Permafrost contains vast amounts of organic carbon. When it thaws, this carbon is released as methane and carbon dioxide, potent greenhouse gases that further increase global temperatures. Methane has a much higher global warming potential than carbon dioxide (CO₂) over a short time frame. Over a 20-year period, methane is about 84-87 times more effective at trapping heat in the atmosphere than CO₂ (Myhre et al., 2013). Even though methane has a shorter atmospheric lifespan (around 12 years compared to CO₂’s centuries), its immediate impact on warming is significantly stronger.

Forest Dieback

Higher temperatures and changing precipitation patterns can stress forests, leading to increased tree mortality. Dying trees release stored carbon dioxide, reducing the planet’s ability to sequester carbon and further enhancing warming.

Ocean Warming and Acidification

Warmer oceans absorb less carbon dioxide and can release stored methane from methane hydrates on the seafloor. Additionally, acidified oceans impact marine life, particularly organisms that sequester carbon in their shells and skeletons and sea plants like kelp that rapidly sequester CO₂. Kelp can grow faster than many trees, leading to a potentially quicker initial sequestration rate in the short term

Water Vapour Feedback

Warmer air holds more water vapour, which is itself a greenhouse gas. Increased water vapour in the atmosphere traps more heat, leading to higher temperatures and more evaporation.

Meta Feedback Loop

The Meta Feedback Loop discussed in sources like Job One for Humanity (2023) adds another layer of complexity. This loop describes how various feedback loops can interact synergistically, potentially accelerating climate change beyond current predictions. For example, increased water vapour from ocean warming can lead to more intense storms, which can cause more forest diebacks, thereby releasing more carbon and perpetuating the cycle of warming.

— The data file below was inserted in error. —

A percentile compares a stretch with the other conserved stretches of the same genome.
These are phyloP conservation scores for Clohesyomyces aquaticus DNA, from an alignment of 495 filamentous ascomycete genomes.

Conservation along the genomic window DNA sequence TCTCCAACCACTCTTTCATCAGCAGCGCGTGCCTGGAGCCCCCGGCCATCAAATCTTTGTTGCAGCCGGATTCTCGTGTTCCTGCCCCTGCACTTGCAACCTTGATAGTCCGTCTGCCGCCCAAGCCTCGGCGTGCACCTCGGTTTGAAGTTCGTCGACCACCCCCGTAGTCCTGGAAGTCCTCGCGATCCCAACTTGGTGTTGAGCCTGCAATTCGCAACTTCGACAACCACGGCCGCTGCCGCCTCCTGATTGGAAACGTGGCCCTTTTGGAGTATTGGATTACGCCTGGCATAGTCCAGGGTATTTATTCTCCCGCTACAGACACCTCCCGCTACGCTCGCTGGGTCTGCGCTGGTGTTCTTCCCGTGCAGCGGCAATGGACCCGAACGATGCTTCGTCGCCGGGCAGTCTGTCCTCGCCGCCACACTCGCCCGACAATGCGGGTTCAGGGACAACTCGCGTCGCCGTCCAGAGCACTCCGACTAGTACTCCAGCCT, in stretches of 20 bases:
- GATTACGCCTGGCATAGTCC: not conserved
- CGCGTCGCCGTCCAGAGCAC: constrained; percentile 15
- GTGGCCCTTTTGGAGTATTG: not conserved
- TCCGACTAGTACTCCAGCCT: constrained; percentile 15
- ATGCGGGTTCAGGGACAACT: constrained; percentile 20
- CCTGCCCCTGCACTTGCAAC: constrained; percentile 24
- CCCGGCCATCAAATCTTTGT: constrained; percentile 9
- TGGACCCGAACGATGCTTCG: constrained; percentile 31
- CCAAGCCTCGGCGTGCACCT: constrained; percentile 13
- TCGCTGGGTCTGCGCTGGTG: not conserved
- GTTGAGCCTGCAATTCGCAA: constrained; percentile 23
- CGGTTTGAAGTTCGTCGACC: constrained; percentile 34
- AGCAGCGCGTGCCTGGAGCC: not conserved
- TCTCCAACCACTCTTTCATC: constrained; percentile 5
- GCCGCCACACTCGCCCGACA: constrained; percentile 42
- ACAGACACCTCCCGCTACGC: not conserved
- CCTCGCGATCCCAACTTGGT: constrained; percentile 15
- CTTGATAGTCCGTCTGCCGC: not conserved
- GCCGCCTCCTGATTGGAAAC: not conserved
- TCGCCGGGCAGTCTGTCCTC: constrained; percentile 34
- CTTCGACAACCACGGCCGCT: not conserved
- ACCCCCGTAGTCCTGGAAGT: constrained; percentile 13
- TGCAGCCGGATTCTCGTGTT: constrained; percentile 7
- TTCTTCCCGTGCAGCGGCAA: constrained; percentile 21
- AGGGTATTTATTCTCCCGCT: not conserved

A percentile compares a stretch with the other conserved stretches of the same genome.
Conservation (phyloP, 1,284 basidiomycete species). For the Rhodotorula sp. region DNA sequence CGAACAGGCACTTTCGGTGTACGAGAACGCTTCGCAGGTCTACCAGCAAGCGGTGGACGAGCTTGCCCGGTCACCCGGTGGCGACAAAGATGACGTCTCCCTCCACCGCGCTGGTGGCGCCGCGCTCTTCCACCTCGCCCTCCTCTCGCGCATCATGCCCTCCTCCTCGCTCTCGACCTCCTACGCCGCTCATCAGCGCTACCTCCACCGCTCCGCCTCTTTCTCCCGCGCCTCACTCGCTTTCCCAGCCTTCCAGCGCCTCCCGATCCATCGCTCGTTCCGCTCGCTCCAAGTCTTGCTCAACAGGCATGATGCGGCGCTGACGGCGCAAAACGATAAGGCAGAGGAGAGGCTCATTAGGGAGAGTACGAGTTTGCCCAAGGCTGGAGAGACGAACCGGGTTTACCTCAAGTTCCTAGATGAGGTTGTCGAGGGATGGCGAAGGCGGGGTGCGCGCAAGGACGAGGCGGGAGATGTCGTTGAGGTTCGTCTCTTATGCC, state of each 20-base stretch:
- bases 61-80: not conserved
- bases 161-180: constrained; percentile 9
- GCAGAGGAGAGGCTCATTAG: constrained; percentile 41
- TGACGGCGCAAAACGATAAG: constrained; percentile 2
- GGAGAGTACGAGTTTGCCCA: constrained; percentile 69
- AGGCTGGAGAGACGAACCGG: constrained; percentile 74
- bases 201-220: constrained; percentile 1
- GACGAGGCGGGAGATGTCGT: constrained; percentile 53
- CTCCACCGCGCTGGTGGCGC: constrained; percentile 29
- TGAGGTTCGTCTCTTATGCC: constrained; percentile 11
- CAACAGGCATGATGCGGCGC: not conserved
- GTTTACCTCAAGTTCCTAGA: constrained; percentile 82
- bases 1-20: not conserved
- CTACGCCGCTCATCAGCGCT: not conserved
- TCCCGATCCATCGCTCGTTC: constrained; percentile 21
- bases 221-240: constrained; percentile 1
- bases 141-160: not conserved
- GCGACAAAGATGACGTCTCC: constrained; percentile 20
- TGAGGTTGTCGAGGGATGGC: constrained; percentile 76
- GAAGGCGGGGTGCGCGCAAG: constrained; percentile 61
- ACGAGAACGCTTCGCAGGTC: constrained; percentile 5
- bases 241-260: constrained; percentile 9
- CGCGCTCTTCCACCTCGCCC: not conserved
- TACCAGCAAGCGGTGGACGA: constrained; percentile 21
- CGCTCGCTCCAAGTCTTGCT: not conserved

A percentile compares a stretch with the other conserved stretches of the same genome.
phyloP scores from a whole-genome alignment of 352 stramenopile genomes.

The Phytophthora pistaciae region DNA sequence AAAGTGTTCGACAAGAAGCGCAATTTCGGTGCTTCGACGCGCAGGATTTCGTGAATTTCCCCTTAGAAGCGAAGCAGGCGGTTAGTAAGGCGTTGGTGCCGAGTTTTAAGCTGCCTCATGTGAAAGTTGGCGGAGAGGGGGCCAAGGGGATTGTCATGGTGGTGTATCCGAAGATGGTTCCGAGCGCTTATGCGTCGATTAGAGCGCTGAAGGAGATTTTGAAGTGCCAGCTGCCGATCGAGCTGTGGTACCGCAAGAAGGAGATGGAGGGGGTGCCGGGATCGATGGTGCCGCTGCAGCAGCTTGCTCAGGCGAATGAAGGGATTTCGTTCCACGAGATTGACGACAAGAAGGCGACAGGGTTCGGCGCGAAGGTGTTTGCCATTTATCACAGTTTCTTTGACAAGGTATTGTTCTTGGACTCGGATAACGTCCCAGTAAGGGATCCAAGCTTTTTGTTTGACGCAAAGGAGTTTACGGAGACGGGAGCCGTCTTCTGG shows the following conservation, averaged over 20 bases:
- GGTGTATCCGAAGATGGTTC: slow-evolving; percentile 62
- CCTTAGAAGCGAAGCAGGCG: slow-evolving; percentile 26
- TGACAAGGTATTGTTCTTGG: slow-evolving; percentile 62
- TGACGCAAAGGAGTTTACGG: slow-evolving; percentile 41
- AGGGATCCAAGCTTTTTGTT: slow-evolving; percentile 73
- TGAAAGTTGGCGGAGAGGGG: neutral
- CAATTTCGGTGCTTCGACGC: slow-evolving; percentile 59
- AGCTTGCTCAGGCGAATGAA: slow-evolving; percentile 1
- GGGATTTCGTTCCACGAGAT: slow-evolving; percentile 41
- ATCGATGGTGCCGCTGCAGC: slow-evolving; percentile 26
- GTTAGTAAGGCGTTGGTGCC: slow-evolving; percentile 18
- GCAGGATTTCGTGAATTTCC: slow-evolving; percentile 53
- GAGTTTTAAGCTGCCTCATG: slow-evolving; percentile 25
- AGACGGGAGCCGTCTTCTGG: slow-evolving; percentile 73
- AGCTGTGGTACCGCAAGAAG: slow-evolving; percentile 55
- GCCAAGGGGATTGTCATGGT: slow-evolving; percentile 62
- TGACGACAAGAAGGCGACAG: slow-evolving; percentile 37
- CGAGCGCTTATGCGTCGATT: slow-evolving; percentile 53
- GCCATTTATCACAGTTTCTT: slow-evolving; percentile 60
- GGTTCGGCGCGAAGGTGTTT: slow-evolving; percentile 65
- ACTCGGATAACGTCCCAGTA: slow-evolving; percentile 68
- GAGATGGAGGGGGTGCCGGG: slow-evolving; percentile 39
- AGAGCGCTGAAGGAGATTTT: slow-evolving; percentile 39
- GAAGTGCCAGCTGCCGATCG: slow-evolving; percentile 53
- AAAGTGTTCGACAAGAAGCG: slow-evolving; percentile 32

Recent Scientific Insights

Recent studies have provided deeper insights into these feedback mechanisms. For example, research published in “Nature” has shown that Arctic permafrost is thawing faster than previously anticipated, potentially releasing up to 240 billion tons of carbon by 2100 (Turetsky et al., 2020). Another study in “Science Advances” highlighted the significant contribution of ice-albedo feedback to accelerating Arctic warming (Flanner et al., 2021).

Moreover, the Intergovernmental Panel on Climate Change (IPCC) Sixth Assessment Report underscores the urgency of mitigating these feedback loops. The report emphasises that limiting global warming to 1.5°C above pre-industrial levels is critical to avoiding the most severe impacts of these feedback mechanisms (IPCC, 2021).


Implications for the Future

The Climageddon Feedback Loop presents a dire warning: the more we delay action, the harder it becomes to halt or reverse these processes. Each feedback mechanism has the potential to trigger others, creating a runaway effect that could push the Earth into a new, hotter climate regime. This could lead to irreversible changes in ecosystems, massive loss of biodiversity, and severe disruptions to human societies.